As the data rates supported by optical IOs increase, the electric IC and the photonic IC are more closely integrated using co-packaged optics to reduce parasitics. We are developing new modules to make co-packaged optics a reality.
In the active memory program, we continue to improve the device performance and reliability of IGZO (indium-gallium-zinc-oxide) devices, which will play a key role in future scaled DRAM architectures. In our storage program, we keep on pushing the conventional gate-all-around 3D NAND Flash scaling roadmap for storage applications.
How is imec contributing to a more sustainable society?
Imec takes a broad and holistic approach towards sustainability. In our operations we plan to reduce our carbon footprint by 65% by 2030 and we are progressing well towards this goal. In addition, we promote a healthy work-life balance with a strong safety culture, and we use the UN sustainable development goals as a compass for research projects. We do research in production of renewable energy like green hydrogen and photovoltaics.
Last year we launched our sustainable semiconductor technology and systems (SSTS) program aimed at quantifying and mitigating the carbon footprint of semiconductor manufacturing across logic, memory, and 3D integration flows.
Our sustainable semiconductor technology and systems (SSTS) program aims at quantifying and mitigating the carbon footprint of semiconductor manufacturing.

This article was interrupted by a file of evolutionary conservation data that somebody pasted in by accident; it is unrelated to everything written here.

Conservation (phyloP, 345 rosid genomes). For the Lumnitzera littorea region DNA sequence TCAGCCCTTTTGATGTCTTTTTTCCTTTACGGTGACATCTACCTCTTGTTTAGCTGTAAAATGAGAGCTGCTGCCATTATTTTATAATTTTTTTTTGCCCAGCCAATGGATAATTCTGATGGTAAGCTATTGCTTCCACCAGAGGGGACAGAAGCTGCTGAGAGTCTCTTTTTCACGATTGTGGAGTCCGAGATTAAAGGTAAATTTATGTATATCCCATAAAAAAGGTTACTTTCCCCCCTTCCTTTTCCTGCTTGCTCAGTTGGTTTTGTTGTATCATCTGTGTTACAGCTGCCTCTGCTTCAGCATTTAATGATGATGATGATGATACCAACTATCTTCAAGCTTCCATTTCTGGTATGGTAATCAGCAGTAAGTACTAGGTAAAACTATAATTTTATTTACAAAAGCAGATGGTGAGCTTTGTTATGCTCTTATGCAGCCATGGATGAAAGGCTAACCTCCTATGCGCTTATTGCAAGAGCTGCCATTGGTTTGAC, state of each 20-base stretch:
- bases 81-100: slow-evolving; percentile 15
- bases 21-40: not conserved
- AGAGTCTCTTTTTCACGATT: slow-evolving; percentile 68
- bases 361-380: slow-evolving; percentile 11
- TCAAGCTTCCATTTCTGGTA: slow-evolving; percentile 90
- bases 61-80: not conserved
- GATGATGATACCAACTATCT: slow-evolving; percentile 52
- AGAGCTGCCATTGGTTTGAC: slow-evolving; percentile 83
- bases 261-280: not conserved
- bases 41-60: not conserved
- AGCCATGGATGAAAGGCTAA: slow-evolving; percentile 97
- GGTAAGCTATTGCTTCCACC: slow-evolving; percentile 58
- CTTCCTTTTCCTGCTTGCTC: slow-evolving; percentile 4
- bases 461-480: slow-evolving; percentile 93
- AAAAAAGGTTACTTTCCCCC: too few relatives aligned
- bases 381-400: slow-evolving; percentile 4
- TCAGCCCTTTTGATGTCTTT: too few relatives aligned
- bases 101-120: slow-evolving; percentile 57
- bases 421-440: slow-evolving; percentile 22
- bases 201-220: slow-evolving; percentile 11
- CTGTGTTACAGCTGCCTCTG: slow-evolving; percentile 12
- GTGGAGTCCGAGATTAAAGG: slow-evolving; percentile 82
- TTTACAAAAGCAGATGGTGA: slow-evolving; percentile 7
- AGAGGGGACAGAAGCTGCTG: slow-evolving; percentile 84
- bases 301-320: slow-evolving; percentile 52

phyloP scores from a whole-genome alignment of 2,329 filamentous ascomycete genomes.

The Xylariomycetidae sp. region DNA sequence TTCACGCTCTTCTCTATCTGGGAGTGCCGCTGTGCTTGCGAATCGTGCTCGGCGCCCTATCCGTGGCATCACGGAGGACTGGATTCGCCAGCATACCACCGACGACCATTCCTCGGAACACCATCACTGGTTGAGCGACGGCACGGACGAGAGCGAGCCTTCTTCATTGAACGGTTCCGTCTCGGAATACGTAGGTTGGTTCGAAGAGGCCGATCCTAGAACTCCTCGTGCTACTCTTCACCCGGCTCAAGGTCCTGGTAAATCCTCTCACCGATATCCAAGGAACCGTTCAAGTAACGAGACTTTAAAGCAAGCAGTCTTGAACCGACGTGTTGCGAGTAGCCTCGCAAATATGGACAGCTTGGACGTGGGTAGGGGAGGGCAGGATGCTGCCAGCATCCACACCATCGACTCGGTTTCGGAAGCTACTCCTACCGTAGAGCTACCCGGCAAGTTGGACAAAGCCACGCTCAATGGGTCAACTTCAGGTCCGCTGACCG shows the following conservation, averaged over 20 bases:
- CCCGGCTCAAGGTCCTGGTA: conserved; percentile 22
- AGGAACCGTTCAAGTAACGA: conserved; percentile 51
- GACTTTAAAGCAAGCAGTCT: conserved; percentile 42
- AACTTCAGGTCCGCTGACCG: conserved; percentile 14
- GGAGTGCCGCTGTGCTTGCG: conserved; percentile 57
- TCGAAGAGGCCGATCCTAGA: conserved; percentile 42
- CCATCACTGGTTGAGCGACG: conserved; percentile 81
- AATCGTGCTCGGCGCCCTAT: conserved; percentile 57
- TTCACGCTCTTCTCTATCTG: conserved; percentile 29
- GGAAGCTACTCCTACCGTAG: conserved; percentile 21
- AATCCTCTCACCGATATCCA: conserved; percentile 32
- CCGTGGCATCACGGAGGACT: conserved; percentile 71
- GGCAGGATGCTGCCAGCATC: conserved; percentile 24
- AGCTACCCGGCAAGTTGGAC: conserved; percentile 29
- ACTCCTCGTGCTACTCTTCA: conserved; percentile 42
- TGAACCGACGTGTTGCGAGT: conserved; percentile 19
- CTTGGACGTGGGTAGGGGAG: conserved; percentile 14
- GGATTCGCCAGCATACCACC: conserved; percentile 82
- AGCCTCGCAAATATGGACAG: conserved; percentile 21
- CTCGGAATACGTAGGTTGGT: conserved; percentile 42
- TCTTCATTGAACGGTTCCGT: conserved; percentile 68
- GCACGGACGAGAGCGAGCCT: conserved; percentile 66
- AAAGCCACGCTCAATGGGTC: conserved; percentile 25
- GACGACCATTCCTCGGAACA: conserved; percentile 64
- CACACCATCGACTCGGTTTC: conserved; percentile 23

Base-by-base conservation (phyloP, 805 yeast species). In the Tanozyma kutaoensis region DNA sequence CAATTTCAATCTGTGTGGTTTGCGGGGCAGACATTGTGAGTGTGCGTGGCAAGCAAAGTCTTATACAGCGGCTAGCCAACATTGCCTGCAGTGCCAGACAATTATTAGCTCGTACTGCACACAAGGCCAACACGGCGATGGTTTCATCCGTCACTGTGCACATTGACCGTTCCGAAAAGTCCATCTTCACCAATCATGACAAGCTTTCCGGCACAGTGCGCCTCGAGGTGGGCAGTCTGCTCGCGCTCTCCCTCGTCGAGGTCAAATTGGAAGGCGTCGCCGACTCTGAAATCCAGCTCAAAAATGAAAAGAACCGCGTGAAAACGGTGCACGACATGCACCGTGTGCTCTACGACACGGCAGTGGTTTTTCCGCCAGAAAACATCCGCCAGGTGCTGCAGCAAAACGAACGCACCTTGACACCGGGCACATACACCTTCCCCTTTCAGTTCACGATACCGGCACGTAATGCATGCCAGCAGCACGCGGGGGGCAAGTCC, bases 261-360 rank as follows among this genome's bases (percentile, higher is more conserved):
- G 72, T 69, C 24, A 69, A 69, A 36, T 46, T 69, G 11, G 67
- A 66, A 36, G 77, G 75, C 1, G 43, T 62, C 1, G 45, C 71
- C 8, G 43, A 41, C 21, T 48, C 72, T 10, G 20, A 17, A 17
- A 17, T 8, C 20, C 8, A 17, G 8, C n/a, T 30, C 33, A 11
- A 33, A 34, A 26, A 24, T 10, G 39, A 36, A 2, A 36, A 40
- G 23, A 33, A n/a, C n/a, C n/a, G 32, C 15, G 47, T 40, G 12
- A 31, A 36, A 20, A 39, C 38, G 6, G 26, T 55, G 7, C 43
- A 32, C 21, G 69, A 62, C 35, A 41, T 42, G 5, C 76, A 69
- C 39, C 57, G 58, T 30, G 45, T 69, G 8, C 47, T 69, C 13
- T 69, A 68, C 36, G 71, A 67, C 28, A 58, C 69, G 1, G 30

Our goal is to bring together the entire semiconductor ecosystem to address this global challenge. So far, several leading partners such as Apple, Amazon, Microsoft, ASM, ASML, Kurita, Screen, Tokyo Electron have joined this program. We hope to announce several other equipment, foundry, and system partners soon. We are partnering with the SEMI Sustainability Advisory Council to share the learnings and best practices broadly to encourage adoption among industry leaders.
Sri Samavedam is senior vice president of CMOS technologies at imec since August 2019. His responsibilities include programs in logic, memory, photonics and 3D integration. Prior to that, he was senior director of technology development at GlobalFoundries in Malta, NY, where he led qualification of 14nm FinFET technology and derivatives into volume production and early development of 7nm CMOS. He began his research career at Motorola in Austin, TX, working on strained silicon, metal gates, high k dielectrics and fully-depleted SOI devices. He holds a Ph.D. in Materials Science and Engineering from MIT and a masters from Purdue University.
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25 October 2022